WAN Protocols and Design

Started by VelMurugan, Dec 11, 2008, 03:40 AM

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VelMurugan

WAN Protocols and Design

Point-to-Point Leased Lines:

WAN protocols used on point-to-point serial links provide the basic function of delivery of data across that one link. As a CCNA, you will be required to understand and configure a variety of protocols used on point-to-point links, including Link Access Procedure Balanced (LAPB),High-Level Data Link Control (HDLC), and Point-to-Point Protocol (PPP). Each of these WAN protocols has the following functions in common:

1)LAPB, HDLC, and PPP provide for delivery of data across a single point-to-point serial link.

2)LAPB, HDLC, and PPP deliver data on synchronous serial links. (PPP supports asynchronous functions as well.)

FRAMING:

Framing is one core feature of any synchronous serial data link protocol. Each of these protocols defines framing so that receiving stations know where the beginning of the frame is, what address is in the header, and the point at which the packet begins. By doing so, the router receiving data can distinguish between idle frames and data frames. Synchronous links, rather than asynchronous links, are typically used between routers.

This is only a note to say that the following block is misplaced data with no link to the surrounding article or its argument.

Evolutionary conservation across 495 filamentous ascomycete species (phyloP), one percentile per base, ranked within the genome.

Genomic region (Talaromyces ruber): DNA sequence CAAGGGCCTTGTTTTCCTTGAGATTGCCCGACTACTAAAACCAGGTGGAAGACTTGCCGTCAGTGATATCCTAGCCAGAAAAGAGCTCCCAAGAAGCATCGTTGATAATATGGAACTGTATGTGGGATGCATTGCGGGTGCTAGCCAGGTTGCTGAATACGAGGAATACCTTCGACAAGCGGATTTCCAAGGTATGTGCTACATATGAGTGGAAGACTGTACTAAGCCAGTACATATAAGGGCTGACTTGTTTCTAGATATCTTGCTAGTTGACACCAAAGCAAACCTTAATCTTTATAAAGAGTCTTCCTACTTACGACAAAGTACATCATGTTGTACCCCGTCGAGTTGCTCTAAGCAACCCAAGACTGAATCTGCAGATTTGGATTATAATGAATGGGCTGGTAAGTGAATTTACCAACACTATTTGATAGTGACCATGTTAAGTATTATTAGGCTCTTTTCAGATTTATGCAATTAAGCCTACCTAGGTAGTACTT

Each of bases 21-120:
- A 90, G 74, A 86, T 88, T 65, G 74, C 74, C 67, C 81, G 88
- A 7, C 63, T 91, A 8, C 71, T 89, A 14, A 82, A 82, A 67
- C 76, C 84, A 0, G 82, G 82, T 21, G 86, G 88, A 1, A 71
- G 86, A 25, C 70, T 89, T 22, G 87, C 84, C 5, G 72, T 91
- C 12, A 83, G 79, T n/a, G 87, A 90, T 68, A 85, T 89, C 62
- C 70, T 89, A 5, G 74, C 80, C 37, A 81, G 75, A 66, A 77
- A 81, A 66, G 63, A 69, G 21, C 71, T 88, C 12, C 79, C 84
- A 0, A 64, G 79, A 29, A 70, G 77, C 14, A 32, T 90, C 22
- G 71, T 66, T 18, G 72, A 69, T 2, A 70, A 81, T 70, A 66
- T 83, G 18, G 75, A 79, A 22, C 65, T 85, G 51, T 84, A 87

Synchronous simply means that there is an imposed time ordering at the sending and receiving ends of the link. Essentially, the sides agree to a certain speed, but because it is very expensive to build devices that can truly operate at exactly the same speed,the devices adjust their rates to match a clock source. The process works almost like the scenes in spy novels, when the spies synchronize their watches; in this case, the watches or clocks are synchronized automatically multiple times per minute. Unlike asynchronous links, in which no bits are sent during idle times, synchronous data links define idle frames. These frames do nothing more than provide plenty of signal transitions so that clocks can be adjusted on the receiving end, consequently maintaining synchronization.

4-wire circuit A line from the telco with four wires, comprised of two twisted-pair wires. Each pair is used to send in one direction, so a 4-wire circuit allows full-duplex communication.

2-wire circuit A line from the telco with two wires, comprised of one twisted-pair wire. The pair is used to send in only one direction at a time, so a 2-wire circuit allows only half-duplex communication.

Source : ExpertsForge

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